Fresh Brothers solves heavy traffic delivery problem with virtual store
Anyone who has ever lived in, traveled to or read anything about Los Angeles knows that the city’s traffic patterns are nightmarish. Such a narrative becomes especially haunting for restaurants with a delivery component.
Fresh Brothers Pizza delivers from its dozen brick and mortar locations throughout the area – from Calabasas and Westlake Village to Newport Beach. When the brand first opened its Beverly Hills store, it launched a major marketing push in the Westwood area near the UCLA campus. There was one issue, however: The menu said Beverly Hills.
"People in that area would never think to order from Beverly Hills," Founder Adam Goldberg said. "There are too many traffic barriers. It’s the thought process by the consumer. They’re locked into ordering from their part of town only."
Westwood is approximately 4 miles from Beverly Hills and 1.5 miles from Brentwood. Despite such closeness, however, the company still wanted to tap into UCLA’s customers, but hit a proverbial (and literal) roadblock courtesy of LA's infamous freeway congestion – depending on the time of day, delivery could take anywhere from a half hour to 1.5 hours.
"There are major traffic patterns in LA between these two sites because you have to cross over the 405 and there is always construction and it’s slammed," Goldberg said.
The company initially looked at expanding into the Westwood area to feed the pizza-friendly college demographic, but balked because of the proximity of the two other stores, the ubiquity of other pizza concepts and the "extraordinarily high" rent.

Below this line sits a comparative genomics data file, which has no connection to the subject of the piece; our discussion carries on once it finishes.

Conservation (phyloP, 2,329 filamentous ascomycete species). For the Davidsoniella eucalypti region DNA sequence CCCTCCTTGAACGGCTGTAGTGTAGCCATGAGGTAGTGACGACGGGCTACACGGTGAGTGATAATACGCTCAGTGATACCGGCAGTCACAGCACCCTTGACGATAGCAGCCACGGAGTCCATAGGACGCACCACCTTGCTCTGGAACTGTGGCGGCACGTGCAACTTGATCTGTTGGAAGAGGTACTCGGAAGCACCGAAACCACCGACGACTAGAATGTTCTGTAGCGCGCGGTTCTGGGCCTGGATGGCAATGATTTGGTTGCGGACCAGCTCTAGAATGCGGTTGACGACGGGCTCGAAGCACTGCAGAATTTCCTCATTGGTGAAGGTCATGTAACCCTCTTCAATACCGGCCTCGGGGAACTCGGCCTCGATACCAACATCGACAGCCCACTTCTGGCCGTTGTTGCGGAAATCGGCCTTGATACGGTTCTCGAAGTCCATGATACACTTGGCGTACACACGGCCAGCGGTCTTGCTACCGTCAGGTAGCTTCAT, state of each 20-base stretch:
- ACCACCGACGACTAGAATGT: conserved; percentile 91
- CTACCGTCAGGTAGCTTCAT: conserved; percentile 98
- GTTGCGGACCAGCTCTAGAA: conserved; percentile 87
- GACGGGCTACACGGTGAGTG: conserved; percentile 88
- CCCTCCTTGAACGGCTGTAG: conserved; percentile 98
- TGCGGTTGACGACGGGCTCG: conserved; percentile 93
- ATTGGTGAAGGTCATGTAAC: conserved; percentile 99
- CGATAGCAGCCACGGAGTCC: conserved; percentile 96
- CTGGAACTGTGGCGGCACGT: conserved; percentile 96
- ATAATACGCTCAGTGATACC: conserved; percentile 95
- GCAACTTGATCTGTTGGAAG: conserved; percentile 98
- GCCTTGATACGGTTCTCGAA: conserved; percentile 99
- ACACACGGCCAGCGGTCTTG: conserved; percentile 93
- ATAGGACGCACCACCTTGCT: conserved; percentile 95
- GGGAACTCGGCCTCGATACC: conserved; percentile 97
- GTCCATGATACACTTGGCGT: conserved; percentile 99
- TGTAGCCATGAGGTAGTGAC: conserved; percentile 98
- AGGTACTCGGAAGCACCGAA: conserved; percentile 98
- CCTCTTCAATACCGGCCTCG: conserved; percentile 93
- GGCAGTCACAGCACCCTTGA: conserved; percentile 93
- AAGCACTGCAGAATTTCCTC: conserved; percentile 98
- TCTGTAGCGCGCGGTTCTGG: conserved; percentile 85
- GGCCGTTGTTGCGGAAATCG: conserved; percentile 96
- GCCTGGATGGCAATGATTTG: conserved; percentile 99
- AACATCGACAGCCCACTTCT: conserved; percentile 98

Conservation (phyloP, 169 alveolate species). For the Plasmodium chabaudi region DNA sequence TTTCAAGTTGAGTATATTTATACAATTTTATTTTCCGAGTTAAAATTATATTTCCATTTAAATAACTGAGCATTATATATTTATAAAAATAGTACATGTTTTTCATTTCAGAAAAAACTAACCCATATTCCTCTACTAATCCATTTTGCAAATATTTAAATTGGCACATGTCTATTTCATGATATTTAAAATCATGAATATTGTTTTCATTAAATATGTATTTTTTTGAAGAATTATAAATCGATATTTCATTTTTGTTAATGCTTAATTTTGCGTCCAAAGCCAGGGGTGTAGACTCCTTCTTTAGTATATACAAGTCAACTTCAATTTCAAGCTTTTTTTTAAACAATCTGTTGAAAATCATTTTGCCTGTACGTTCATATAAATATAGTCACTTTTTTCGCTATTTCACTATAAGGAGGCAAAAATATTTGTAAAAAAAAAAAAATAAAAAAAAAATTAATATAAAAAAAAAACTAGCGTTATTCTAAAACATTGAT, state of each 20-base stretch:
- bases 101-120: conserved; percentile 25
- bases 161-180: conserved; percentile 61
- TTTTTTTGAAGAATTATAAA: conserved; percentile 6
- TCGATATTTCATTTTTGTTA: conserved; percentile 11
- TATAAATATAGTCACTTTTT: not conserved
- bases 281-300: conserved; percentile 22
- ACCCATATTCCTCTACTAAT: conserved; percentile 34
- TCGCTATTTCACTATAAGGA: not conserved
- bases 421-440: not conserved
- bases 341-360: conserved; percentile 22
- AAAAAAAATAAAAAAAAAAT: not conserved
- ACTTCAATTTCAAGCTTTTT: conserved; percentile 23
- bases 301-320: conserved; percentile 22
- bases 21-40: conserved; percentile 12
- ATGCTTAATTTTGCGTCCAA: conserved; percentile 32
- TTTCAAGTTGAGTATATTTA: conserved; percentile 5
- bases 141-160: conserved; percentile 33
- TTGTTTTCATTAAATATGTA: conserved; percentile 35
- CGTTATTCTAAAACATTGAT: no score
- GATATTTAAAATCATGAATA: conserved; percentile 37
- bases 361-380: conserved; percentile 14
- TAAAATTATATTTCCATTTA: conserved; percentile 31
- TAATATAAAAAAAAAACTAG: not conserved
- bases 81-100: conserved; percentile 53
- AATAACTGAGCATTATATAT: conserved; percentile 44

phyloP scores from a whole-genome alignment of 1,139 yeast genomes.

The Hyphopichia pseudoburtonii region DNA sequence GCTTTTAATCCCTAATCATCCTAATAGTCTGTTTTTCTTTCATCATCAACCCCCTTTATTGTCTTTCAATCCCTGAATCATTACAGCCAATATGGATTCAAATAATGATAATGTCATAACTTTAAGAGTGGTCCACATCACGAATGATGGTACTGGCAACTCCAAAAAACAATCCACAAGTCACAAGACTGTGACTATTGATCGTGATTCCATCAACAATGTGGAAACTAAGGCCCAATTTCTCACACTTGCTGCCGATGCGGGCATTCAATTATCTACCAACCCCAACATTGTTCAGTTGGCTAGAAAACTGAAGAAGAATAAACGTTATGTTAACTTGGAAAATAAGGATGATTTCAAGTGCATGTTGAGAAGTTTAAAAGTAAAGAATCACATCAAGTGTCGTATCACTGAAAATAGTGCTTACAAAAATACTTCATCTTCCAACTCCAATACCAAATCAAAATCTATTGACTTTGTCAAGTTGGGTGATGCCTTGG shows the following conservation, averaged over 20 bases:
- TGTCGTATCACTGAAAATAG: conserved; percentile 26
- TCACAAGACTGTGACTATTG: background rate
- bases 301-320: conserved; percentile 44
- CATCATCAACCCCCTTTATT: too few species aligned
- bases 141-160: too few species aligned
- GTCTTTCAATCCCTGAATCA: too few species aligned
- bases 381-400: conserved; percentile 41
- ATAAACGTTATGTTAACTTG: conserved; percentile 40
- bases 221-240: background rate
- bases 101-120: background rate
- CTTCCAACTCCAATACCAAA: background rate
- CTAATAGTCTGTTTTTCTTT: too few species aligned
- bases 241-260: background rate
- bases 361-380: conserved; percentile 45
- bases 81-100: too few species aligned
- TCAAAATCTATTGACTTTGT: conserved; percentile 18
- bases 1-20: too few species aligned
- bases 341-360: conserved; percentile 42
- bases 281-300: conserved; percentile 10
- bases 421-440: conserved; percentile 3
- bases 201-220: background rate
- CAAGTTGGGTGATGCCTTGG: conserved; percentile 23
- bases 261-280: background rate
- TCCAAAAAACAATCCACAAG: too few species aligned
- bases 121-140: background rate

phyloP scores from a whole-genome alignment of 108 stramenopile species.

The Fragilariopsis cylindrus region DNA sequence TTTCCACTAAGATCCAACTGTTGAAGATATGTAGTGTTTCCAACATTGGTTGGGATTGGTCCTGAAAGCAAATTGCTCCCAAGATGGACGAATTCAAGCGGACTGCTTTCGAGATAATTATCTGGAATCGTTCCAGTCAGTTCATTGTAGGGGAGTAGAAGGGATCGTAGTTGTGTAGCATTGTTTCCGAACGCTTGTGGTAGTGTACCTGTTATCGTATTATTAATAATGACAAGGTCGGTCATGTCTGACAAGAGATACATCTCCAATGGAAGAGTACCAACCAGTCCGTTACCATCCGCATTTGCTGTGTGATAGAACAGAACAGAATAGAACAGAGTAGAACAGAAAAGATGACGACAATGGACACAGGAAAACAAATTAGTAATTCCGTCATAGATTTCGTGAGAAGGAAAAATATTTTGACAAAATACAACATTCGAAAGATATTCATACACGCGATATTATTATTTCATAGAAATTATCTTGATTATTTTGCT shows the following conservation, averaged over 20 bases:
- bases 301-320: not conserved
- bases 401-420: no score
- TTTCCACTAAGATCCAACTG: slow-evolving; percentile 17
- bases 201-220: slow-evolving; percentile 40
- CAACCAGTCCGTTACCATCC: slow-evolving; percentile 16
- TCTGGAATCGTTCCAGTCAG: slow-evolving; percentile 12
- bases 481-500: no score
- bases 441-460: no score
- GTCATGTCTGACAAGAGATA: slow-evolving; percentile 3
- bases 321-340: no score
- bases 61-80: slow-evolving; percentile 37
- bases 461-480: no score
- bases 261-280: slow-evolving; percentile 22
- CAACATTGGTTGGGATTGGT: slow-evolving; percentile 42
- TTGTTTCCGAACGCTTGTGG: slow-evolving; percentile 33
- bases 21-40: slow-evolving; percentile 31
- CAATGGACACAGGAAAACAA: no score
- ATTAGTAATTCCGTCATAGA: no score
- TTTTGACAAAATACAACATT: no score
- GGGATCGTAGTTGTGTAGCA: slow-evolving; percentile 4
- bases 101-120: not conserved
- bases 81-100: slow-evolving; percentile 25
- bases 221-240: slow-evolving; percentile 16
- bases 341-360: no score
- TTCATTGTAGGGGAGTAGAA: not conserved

Fresh Brothers studied traffic patterns in the two delivery zones and found that sometimes it was better and more efficient to deliver from the Beverly Hills store at certain times, and sometimes it was more efficient to order from the Brentwood store at certain times. The idea is to serve the Westwood area with delivery from either store, depending on the traffic patterns. By the switch of an IP address on the company’s end, Fresh Brothers can route its online ordering system between the stores based on the time of day.
"We came up with a different concept to serve the area, which is the virtual store," he said.
Customers in Westwood place their orders through a Westwood website or a Westwood phone number.
"Someone places an order and that orders goes to the Westwood store, but they don’t know which store it’s actually coming from," Goldberg said. "With this virtual store, we broke the consumers' thought process about ordering from another town. We knew if we called it Westwood, they would think they were ordering locally and that’s where the food was coming from."
Prior to the virtual store, Fresh Brothers simply wasn’t servicing Westwood because of the unpredictable commute times.
Benefits to the business
Goldberg said the idea not only benefits the customer, as it ensures a quicker delivery despite rush hour on the 405, but it also has been a boon to the company. It has saved about $400,000 to not have to open a physical store in Westwood, and has increased the two other stores' business by about 15 percent. Fresh Brothers hasn't added kitchen staff to make it work, just delivery drivers as needed.
"It has a great return. The concept is basically about using the four walls of our brick and mortar business and extending our delivery zone, but giving our customers the perception that it’s coming from down the street rather than a store in an adjoining town," Goldberg said.
The virtual store has been open for about a year. Goldeberg said the idea could easily be translated to other locations and cities.
"It allows us to expand into a new market without the hard costs investments. What we’re really doing is extending the delivery zone. It works perfectly for a delivery business," he said. "Consumers don’t care which store their food came from, as long as they get their food fresh."
Alicia Kelso / Alicia has been a professional journalist for 15 years. Her work with FastCasual.com, QSRweb.com and PizzaMarketplace.com has been featured in publications around the world, including NPR, Good Morning America, Voice of Russia radio, Consumerist.com and Franchise Asia magazine.